South Africa recalls 1.35 million condoms
Some condoms burst. Others leaked like sieves. South Africa's leading anti-AIDS group said Tuesday that allegedly faulty condoms are among more than 1.35 million handed out at the African National Congress' 100th birthday party.
Health officials confirmed that all of those condoms have been ordered to be recalled. But the Treatment Action Campaign said no warning has been issued to people that they may have carried away defective condoms that could now cause them to unsuspectingly spread or contract HIV. South Africa has the world's highest number of AIDS patients, some 5.6 million.
The third recall in less than five years raises questions about the quality of some of the 425 million-plus condoms that the government gives away each year, and the competence of the South African Bureau of Standards that is supposed to ensure their quality is up to international standards.
AIDS activist Sello Mokhalipi of the Treatment Action Campaign said he complained to the health department after "we had people flocking in, coming to report that the condoms had burst while they were having sex."
Some were panicking because they were infected with AIDS and were concerned for their partners, he said.
Spokesman Jabu Mbalula of the Free State provincial health department, which distributed the condoms before the Jan. 6-8 celebrations, said they had recalled the entire batch of 1.35 million condoms around Jan. 18. He said there was no need for a panic.
But he was unable to say how many of the condoms were used or have been recovered.
In 2007, the government recalled more than 20 million defective condoms manufactured locally but recovered only 12 million. The Health Ministry said many of the condoms failed the air burst test.
That came after a recall the same year of 5 million defective and locally produced condoms. In that case, the Ministry of Health said a testing manager at the South African Bureau of Standards had taken a bribe to certify the faulty contraceptives.
AIDS activist Mokhalipi said the latest recall was limited to health workers going to the Bloemfontein hotels, guesthouses and bars where they had deposited the condoms and reclaiming any that remained.
He complained that the health department had not issued countrywide warnings to alert people not to use condoms distributed during the celebrations that drew tens of thousands of people.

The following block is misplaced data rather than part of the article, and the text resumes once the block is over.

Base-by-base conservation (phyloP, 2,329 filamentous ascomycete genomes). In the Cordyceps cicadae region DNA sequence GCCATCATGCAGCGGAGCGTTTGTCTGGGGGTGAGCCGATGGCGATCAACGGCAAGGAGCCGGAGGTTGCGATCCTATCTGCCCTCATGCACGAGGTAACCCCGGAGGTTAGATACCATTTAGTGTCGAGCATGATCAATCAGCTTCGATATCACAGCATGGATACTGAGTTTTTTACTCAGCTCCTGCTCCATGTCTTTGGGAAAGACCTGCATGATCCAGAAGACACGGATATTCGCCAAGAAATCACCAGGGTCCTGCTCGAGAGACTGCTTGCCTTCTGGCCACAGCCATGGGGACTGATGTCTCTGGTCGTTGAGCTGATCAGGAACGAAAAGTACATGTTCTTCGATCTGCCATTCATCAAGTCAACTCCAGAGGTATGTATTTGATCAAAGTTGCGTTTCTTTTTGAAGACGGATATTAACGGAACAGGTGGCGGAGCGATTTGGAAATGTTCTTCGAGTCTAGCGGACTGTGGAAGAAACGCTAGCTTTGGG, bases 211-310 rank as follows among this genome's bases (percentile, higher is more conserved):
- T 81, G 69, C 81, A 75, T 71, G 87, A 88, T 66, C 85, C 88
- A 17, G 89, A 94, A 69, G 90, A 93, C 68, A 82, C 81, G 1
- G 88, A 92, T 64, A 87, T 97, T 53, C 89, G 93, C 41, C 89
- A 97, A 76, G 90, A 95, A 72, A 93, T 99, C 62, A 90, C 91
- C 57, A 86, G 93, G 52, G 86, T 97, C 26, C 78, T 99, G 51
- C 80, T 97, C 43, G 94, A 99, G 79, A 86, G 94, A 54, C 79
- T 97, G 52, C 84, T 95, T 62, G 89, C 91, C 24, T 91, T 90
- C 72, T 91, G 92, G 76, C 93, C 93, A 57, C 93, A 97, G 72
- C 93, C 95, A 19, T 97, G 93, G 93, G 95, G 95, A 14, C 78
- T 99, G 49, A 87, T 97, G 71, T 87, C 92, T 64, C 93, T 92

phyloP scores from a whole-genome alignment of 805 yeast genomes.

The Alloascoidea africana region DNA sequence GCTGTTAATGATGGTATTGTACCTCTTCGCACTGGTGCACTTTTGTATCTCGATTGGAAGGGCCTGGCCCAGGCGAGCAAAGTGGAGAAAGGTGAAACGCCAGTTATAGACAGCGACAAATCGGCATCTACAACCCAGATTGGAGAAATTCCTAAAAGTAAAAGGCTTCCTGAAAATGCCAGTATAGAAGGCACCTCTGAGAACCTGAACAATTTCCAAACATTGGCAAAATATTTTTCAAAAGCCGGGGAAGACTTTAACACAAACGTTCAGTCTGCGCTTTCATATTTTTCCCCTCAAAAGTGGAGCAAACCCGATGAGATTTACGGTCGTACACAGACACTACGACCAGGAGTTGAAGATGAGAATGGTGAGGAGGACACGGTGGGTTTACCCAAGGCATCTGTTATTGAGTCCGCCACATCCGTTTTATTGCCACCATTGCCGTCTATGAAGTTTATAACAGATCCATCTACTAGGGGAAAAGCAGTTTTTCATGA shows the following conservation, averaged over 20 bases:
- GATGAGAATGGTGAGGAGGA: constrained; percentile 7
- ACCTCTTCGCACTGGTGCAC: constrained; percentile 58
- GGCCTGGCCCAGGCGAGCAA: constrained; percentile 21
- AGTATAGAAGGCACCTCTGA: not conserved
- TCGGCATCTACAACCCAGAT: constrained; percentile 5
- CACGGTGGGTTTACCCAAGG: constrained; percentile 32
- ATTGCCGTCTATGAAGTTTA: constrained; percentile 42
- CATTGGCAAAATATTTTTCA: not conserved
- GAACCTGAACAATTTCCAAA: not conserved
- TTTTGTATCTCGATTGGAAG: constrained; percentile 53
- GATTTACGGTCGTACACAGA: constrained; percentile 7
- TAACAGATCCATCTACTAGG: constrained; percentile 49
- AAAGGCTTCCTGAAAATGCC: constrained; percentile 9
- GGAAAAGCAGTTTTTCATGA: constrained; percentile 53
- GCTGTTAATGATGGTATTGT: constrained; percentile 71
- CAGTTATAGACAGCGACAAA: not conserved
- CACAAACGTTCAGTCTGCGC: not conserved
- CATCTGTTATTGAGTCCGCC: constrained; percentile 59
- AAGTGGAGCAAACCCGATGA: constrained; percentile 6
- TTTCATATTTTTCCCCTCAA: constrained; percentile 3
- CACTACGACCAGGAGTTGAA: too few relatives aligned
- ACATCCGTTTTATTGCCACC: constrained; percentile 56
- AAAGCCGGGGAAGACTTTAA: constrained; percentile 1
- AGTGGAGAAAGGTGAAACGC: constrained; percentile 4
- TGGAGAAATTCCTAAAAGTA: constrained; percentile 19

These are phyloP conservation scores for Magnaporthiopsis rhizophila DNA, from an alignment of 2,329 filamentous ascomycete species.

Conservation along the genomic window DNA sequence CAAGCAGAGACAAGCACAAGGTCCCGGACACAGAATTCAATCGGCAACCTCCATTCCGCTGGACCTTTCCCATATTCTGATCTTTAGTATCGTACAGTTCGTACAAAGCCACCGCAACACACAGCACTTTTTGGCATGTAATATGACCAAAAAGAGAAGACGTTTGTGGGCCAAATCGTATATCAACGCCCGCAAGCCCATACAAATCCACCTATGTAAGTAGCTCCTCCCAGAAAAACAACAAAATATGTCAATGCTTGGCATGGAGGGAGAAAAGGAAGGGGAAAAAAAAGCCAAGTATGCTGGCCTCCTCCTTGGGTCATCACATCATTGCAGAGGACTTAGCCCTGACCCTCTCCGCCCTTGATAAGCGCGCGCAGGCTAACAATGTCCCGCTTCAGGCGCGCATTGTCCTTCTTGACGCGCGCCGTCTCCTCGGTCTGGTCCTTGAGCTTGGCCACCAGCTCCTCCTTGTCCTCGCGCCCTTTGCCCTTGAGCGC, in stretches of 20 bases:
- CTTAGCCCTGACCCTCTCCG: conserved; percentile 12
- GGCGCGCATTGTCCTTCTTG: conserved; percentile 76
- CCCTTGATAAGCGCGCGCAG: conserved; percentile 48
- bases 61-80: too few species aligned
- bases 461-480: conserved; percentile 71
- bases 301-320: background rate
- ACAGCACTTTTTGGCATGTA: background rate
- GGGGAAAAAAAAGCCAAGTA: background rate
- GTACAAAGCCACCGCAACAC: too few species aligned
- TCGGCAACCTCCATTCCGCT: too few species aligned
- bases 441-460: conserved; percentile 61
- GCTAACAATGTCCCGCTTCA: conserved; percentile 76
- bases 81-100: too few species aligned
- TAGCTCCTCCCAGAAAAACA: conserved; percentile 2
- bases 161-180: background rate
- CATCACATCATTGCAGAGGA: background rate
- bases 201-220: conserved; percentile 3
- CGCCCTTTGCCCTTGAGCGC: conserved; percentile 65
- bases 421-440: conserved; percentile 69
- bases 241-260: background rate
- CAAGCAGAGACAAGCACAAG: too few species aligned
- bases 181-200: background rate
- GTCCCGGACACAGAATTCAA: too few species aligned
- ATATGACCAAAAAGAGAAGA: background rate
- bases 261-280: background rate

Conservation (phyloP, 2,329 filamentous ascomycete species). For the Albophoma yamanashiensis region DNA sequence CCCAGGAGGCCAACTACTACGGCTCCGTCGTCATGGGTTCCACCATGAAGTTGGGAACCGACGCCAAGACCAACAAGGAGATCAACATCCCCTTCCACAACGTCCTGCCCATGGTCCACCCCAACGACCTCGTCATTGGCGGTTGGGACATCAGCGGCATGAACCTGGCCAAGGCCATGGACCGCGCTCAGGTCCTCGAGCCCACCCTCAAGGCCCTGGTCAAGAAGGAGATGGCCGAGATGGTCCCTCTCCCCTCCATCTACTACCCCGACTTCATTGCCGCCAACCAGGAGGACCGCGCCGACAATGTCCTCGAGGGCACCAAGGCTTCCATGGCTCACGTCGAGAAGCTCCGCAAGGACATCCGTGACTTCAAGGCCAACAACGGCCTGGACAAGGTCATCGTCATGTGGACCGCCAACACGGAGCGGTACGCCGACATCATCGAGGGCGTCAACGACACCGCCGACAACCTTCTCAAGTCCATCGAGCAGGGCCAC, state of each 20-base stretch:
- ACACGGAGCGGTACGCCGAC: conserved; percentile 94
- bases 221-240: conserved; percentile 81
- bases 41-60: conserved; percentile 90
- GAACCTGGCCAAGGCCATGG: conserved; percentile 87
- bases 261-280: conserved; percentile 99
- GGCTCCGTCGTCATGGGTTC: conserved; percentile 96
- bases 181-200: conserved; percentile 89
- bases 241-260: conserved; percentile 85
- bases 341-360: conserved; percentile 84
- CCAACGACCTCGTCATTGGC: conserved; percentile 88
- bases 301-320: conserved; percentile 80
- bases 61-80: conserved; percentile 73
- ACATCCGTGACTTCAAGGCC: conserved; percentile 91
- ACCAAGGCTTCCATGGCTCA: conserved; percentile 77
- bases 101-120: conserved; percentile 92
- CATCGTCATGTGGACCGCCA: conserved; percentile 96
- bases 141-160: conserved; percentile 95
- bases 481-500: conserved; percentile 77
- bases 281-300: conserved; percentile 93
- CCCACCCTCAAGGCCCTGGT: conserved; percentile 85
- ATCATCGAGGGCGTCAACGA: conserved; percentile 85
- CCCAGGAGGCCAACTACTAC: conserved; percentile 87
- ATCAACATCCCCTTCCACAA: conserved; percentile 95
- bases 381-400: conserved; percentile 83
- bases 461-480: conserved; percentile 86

"People came from all over and probably took many away with them, so those condoms are now all over the country. Those who had used condoms that allegedly had burst should be told to get post-exposure tests and treatment,
We want the department to go out and tell people about these faulty condoms," Mokhalipi said. "How can they say people should not panic if there are still clearly people out there in possession of these condoms."
The scandal comes just a week after the Journal of the Royal Society Interface published a new study indicating increased condom use accounted for the vast majority of the decline in HIV infections in South Africa between 2000 and 2008. Epidemiologist Leigh F. Johnson and colleagues at the University of Cape Town found that increased condom use accounted for more than 70 percent of the decline.
Mokhalipi said people started coming with complaints about the condoms on Jan. 11 — three days after the celebrations ended — prompting his office to run some tests.
"We poured water into the condoms and they were leaking, not just in one place, they were leaking like a sieve," he said. Looking at them, "you can see there are small pores" like pinpricks.
He said the health department had distributed a new batch of condoms last week, which did not leak under the water test.
Health department spokesman Mbalula said pouring water into a condom and applying pressure was not a proper test, though Mokhalipi denied applying pressure.
Mbalula said his department recalled the contraceptives to conduct scientific tests. He did not know when results would be available.
An organization that has a lot of experience with condoms, the Sex Workers Education and Advocacy Taskforce, said many of the 10,000 to 15,000 prostitutes they work with often complain about the free government condoms. The Taskforce said they instead use a brand provided by an international charity.
"The CHOICE condoms that the government is distributing are very unsatisfactory and we have a lot of complaints about condoms breaking," said Maria Stacey, SWEAT's outreach and development manager.
South Africa's government sources its condoms from several companies and rebrands them with its colorful CHOICE packaging, in bright blue, red, yellow and green.
Mbalula noted that all the condoms distributed in Bloemfontein were stamped to indicate that they were in batches that had been quality tested by the Bureau of Standards. Bureau spokeswoman Verna Schutte would only confirm that they were investigating the condoms.
Neither she nor the health spokesman could say which country or company had manufactured the condoms.